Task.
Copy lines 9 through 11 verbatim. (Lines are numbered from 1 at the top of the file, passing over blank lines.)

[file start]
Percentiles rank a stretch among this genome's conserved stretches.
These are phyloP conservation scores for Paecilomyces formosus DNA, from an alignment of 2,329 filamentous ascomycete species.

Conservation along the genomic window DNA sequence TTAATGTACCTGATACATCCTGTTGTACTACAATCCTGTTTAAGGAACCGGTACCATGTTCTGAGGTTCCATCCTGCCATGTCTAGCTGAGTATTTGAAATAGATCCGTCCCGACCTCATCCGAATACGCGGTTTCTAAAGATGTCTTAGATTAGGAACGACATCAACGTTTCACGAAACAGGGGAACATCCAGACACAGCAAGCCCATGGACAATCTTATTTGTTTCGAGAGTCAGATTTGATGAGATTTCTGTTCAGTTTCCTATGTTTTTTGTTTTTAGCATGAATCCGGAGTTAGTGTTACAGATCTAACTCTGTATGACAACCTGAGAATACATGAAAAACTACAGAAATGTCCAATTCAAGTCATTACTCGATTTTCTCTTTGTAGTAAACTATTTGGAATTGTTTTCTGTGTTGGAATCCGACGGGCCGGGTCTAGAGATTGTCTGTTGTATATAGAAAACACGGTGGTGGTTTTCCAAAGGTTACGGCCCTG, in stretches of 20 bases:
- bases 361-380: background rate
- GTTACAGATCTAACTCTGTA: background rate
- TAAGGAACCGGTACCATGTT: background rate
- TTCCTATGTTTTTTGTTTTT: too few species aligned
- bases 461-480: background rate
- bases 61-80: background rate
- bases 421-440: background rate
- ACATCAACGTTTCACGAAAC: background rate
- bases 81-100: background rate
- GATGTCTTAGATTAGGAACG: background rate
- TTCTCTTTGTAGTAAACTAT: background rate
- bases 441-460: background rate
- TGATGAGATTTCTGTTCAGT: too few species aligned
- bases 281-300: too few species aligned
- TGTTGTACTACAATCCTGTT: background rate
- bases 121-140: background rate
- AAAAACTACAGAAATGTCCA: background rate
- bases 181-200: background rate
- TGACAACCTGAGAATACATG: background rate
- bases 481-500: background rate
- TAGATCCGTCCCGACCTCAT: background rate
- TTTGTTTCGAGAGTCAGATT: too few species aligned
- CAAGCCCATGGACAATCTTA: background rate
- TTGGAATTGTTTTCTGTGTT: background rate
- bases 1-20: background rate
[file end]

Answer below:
- bases 61-80: background rate
- bases 421-440: background rate
- ACATCAACGTTTCACGAAAC: background rate